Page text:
When the Department of Education began offering No Child Left Behind waivers in 2011, states beat down the doors of 400 Maryland Avenue to obtain one. But did allowing states flexibility steer them towards better accountability systems? To answer this question, researchers Morgan Polikoff, Andrew McEachin, Stephani Wrabel, and Matthew Duque painstakingly reviewed and coded each waiver, looking, for instance, at whether they moved accountability systems toward “growth models” and away from “status models.” Their findings? Let’s let Matthew di Carlo of the Shanker Institute give the sobering news. Out of forty-two states with accepted waiver applications,
17 exclusively use some version of proficiency or other cutpoint-based rates to identify priority schools. Another 23 employ a composite index consisting of different measures, but in most of these indexes, proficiency still plays the dominant role….So, put simply, the vast majority of states that have had their waiver applications accepted are still relying predominantly or completely on absolute performance, most commonly proficiency rates, to identify low-performing schools.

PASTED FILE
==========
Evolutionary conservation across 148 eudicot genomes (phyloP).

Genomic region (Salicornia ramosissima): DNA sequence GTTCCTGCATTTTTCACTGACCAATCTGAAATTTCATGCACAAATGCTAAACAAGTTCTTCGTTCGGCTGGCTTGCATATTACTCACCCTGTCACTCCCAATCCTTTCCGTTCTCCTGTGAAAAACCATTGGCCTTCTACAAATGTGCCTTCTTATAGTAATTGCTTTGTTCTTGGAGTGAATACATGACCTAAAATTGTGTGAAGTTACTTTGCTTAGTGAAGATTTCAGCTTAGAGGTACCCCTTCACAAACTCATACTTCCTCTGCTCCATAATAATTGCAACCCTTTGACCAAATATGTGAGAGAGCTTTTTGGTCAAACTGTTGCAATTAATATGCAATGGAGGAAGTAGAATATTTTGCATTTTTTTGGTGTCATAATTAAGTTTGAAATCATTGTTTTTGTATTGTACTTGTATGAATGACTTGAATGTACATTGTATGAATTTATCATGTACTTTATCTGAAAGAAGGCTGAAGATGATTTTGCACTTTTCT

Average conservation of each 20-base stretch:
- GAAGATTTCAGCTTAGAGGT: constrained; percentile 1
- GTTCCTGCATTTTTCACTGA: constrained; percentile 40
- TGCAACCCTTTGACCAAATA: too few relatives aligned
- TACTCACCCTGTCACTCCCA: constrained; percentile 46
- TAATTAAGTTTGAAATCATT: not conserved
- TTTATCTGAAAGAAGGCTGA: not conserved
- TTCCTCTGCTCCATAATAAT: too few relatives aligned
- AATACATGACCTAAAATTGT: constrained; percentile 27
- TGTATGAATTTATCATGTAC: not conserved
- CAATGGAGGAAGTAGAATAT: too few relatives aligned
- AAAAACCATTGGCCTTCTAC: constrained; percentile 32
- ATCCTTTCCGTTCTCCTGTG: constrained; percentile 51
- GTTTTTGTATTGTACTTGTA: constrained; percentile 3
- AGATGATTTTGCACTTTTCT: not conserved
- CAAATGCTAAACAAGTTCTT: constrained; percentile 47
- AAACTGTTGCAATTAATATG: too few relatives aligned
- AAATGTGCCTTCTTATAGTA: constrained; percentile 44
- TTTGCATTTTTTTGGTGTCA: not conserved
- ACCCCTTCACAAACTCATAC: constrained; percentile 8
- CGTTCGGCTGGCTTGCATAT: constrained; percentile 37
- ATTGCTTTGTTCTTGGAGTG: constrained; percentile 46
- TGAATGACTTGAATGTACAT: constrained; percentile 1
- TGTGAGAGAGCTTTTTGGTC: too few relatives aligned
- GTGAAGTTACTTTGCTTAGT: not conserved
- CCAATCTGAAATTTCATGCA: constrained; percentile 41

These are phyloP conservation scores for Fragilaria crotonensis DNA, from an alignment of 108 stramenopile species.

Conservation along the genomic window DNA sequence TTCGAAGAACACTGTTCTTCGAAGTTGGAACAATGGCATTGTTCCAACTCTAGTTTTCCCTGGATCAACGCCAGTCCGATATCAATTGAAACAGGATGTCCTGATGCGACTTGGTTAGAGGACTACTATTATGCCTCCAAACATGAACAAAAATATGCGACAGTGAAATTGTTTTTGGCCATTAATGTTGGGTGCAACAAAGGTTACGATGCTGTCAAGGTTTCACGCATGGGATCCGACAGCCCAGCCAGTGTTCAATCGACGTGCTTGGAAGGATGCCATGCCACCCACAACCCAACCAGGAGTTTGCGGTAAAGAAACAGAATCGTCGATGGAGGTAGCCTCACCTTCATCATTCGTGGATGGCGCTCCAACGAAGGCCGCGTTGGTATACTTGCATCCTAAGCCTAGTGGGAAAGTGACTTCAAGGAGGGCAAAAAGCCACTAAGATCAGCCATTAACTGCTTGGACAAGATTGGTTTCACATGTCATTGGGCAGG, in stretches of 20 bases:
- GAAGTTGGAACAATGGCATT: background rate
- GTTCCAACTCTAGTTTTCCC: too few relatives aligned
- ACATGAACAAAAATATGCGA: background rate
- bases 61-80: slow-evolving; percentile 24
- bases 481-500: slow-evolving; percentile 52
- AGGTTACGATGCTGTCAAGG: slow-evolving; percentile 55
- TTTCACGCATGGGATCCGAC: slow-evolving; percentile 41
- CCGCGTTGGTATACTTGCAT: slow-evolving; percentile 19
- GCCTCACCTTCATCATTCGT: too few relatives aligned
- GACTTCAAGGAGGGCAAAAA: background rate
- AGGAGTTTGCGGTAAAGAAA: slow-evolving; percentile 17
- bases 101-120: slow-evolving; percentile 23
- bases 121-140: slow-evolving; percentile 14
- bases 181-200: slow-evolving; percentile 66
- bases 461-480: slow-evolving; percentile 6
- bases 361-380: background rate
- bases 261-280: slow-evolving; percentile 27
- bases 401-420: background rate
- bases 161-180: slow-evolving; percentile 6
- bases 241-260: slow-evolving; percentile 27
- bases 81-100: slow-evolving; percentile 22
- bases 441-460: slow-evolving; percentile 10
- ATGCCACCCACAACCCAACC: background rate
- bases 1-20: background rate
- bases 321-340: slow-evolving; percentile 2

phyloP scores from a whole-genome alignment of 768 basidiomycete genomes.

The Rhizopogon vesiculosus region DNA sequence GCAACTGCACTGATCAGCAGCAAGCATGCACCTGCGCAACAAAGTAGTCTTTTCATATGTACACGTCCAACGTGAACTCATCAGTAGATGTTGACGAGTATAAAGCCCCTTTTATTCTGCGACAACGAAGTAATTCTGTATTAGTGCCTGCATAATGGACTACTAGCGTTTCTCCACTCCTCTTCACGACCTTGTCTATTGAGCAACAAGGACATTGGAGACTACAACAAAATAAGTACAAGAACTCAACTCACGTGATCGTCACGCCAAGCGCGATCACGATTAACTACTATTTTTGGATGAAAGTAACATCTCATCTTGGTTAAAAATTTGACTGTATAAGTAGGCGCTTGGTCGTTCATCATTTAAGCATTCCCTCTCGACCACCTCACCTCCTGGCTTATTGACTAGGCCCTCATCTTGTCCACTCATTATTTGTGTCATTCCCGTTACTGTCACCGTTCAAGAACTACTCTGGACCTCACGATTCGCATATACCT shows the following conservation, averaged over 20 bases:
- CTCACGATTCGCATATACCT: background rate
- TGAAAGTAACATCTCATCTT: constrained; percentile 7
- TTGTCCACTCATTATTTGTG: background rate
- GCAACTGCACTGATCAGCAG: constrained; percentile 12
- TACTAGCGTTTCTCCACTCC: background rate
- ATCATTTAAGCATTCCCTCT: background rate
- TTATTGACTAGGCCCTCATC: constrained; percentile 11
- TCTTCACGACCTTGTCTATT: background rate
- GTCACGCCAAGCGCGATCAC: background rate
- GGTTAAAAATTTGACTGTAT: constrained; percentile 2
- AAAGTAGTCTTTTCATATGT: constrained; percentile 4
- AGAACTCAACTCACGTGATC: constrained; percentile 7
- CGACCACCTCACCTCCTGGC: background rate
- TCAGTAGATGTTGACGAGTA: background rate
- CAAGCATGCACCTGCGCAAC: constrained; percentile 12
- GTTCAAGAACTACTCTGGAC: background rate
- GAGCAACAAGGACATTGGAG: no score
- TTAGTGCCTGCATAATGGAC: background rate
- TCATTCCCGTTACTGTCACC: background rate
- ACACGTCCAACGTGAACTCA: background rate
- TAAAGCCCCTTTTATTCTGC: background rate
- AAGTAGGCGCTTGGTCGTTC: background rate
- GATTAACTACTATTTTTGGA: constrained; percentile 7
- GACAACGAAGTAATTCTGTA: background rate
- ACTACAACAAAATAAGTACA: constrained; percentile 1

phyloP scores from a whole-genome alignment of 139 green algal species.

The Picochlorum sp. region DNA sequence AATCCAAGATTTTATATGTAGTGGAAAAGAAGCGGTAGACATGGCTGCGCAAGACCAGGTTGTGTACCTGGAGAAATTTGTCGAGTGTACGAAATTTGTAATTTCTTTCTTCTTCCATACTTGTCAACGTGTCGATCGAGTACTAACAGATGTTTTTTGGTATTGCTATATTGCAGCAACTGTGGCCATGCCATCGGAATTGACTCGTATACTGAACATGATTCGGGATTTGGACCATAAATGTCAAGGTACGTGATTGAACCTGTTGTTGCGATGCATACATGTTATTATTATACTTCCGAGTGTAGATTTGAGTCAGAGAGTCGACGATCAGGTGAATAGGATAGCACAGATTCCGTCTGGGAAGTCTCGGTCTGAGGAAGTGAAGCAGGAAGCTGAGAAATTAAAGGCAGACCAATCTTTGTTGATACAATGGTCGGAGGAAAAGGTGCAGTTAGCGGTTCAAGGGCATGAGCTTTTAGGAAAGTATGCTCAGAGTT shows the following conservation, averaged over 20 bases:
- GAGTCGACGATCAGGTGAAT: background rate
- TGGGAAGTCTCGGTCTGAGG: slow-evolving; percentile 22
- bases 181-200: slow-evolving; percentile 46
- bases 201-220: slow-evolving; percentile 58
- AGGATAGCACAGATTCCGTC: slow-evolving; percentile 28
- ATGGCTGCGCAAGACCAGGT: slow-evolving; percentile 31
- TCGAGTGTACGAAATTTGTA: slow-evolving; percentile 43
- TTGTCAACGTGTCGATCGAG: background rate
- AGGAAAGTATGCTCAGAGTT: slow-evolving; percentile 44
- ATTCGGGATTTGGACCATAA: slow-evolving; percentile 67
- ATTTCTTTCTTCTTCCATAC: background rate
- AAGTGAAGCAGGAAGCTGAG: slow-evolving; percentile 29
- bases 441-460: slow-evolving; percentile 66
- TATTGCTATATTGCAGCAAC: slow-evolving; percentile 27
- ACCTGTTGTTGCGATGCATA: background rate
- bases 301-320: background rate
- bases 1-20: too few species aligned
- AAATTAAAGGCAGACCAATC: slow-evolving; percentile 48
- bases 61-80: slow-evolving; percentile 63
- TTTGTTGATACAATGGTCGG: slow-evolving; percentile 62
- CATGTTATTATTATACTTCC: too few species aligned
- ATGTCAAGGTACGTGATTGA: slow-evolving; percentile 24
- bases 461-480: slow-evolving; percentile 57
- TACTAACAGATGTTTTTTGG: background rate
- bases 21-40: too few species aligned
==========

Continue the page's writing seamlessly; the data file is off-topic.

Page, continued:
As Mike explained earlier this week, that’s a problem. And a missed opportunity.
SOURCE: Morgan S. Polikoff et al., “The Waive of the Future? School Accountability in the Waiver Era,” in press at Educational Researcher, 2013.